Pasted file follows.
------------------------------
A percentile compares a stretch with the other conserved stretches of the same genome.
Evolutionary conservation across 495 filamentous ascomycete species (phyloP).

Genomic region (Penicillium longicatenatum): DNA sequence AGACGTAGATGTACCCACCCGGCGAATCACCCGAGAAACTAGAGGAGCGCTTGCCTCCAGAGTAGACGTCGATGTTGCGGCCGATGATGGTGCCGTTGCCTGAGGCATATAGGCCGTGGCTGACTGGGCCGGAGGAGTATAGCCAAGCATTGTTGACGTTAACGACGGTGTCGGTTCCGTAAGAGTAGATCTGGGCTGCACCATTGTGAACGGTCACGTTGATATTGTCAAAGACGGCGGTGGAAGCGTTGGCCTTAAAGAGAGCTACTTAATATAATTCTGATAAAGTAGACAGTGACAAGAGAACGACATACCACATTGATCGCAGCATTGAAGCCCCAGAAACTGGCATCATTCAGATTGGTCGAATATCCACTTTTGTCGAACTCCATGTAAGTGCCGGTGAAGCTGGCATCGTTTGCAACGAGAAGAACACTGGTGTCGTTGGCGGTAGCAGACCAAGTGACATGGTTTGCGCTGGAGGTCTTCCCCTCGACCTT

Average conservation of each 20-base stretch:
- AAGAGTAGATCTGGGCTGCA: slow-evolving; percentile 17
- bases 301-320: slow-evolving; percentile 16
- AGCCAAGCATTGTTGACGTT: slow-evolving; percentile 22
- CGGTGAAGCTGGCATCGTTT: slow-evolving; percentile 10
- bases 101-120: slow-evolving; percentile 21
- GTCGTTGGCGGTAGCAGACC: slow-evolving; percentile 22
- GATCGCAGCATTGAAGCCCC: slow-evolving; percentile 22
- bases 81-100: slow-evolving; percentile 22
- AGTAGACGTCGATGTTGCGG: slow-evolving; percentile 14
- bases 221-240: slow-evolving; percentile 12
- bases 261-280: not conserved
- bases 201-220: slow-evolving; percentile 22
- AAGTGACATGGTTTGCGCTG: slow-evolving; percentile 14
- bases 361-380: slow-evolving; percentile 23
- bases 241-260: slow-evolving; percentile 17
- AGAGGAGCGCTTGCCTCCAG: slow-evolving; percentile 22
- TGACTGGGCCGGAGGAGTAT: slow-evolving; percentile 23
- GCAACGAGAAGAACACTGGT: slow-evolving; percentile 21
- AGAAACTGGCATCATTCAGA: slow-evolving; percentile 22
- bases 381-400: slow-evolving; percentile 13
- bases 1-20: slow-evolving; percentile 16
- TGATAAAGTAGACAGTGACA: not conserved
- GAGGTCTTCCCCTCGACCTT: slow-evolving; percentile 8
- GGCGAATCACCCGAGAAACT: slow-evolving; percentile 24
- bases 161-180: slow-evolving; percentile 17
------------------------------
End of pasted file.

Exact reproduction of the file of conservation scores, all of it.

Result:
A percentile compares a stretch with the other conserved stretches of the same genome.
Evolutionary conservation across 495 filamentous ascomycete species (phyloP).

Genomic region (Penicillium longicatenatum): DNA sequence AGACGTAGATGTACCCACCCGGCGAATCACCCGAGAAACTAGAGGAGCGCTTGCCTCCAGAGTAGACGTCGATGTTGCGGCCGATGATGGTGCCGTTGCCTGAGGCATATAGGCCGTGGCTGACTGGGCCGGAGGAGTATAGCCAAGCATTGTTGACGTTAACGACGGTGTCGGTTCCGTAAGAGTAGATCTGGGCTGCACCATTGTGAACGGTCACGTTGATATTGTCAAAGACGGCGGTGGAAGCGTTGGCCTTAAAGAGAGCTACTTAATATAATTCTGATAAAGTAGACAGTGACAAGAGAACGACATACCACATTGATCGCAGCATTGAAGCCCCAGAAACTGGCATCATTCAGATTGGTCGAATATCCACTTTTGTCGAACTCCATGTAAGTGCCGGTGAAGCTGGCATCGTTTGCAACGAGAAGAACACTGGTGTCGTTGGCGGTAGCAGACCAAGTGACATGGTTTGCGCTGGAGGTCTTCCCCTCGACCTT

Average conservation of each 20-base stretch:
- AAGAGTAGATCTGGGCTGCA: slow-evolving; percentile 17
- bases 301-320: slow-evolving; percentile 16
- AGCCAAGCATTGTTGACGTT: slow-evolving; percentile 22
- CGGTGAAGCTGGCATCGTTT: slow-evolving; percentile 10
- bases 101-120: slow-evolving; percentile 21
- GTCGTTGGCGGTAGCAGACC: slow-evolving; percentile 22
- GATCGCAGCATTGAAGCCCC: slow-evolving; percentile 22
- bases 81-100: slow-evolving; percentile 22
- AGTAGACGTCGATGTTGCGG: slow-evolving; percentile 14
- bases 221-240: slow-evolving; percentile 12
- bases 261-280: not conserved
- bases 201-220: slow-evolving; percentile 22
- AAGTGACATGGTTTGCGCTG: slow-evolving; percentile 14
- bases 361-380: slow-evolving; percentile 23
- bases 241-260: slow-evolving; percentile 17
- AGAGGAGCGCTTGCCTCCAG: slow-evolving; percentile 22
- TGACTGGGCCGGAGGAGTAT: slow-evolving; percentile 23
- GCAACGAGAAGAACACTGGT: slow-evolving; percentile 21
- AGAAACTGGCATCATTCAGA: slow-evolving; percentile 22
- bases 381-400: slow-evolving; percentile 13
- bases 1-20: slow-evolving; percentile 16
- TGATAAAGTAGACAGTGACA: not conserved
- GAGGTCTTCCCCTCGACCTT: slow-evolving; percentile 8
- GGCGAATCACCCGAGAAACT: slow-evolving; percentile 24
- bases 161-180: slow-evolving; percentile 17